The mid to late sixties was rich with pattern, kaleidoscopic, powered by a driving soundtrack of songs by Bob Dylan, The Rolling Stones and others. I was born into a musical family, and in my own small way added to the cacophony, singing in bands, releasing a single that played on Australian radios. In the Summer of Love I was a flower child in bud - just a little too young to head off to India or San Francisco.
This photograph appeared on the back page of The Australian daily newpaper. I have no idea how the release of a pop song came to be considered newsworthy, but it was great publicity.
Tie Dye Days
There was a lot of tie dye about in the sixties, most of if muddy-looking, but my mother was a talented designer and devised a method of producing vivid, permanent colours. The whole family pitched in to help produce hundreds of yards of fabric. I did everything from tying rubber bands to modelling finished garments.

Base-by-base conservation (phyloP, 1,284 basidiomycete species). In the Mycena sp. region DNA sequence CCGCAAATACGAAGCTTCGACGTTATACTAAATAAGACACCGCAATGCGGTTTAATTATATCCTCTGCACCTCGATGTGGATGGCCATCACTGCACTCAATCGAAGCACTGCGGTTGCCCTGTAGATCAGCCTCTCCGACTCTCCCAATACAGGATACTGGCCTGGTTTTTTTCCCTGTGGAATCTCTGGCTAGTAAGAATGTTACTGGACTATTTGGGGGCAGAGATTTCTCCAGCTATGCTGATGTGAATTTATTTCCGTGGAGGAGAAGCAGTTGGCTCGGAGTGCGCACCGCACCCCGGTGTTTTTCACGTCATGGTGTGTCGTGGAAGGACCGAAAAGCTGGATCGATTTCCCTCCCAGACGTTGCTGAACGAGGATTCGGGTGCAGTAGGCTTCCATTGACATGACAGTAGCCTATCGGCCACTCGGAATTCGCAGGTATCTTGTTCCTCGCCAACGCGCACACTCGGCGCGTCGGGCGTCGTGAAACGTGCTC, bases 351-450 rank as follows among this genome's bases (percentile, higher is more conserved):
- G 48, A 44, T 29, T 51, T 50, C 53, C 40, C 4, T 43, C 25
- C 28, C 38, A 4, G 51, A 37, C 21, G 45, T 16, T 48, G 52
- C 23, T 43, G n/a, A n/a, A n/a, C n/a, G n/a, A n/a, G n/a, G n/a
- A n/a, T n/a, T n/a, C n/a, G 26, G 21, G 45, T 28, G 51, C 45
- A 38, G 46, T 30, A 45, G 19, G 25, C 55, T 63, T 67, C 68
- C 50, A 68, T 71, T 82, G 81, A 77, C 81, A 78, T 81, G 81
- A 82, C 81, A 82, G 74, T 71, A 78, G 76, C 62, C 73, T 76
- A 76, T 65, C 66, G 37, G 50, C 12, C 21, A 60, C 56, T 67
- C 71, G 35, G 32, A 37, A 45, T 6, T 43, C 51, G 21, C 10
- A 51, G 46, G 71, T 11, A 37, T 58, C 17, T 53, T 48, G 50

Early in the sixties, my father briefly founded his own record label, GAS, and a couple of early recordings featured backing singers with a distinctive sound. The Seekers signed a single for me before they departed for the UK, where the rest, as they say, became history.
In about 1969 the photographer Ian Carter asked me to model for a series of early morning photographs.
Shot in a Sydney park, I always seemed to be holding flowers. Some of these images appeared in Australian Photographic a few years later under the title The Artist And The Woman.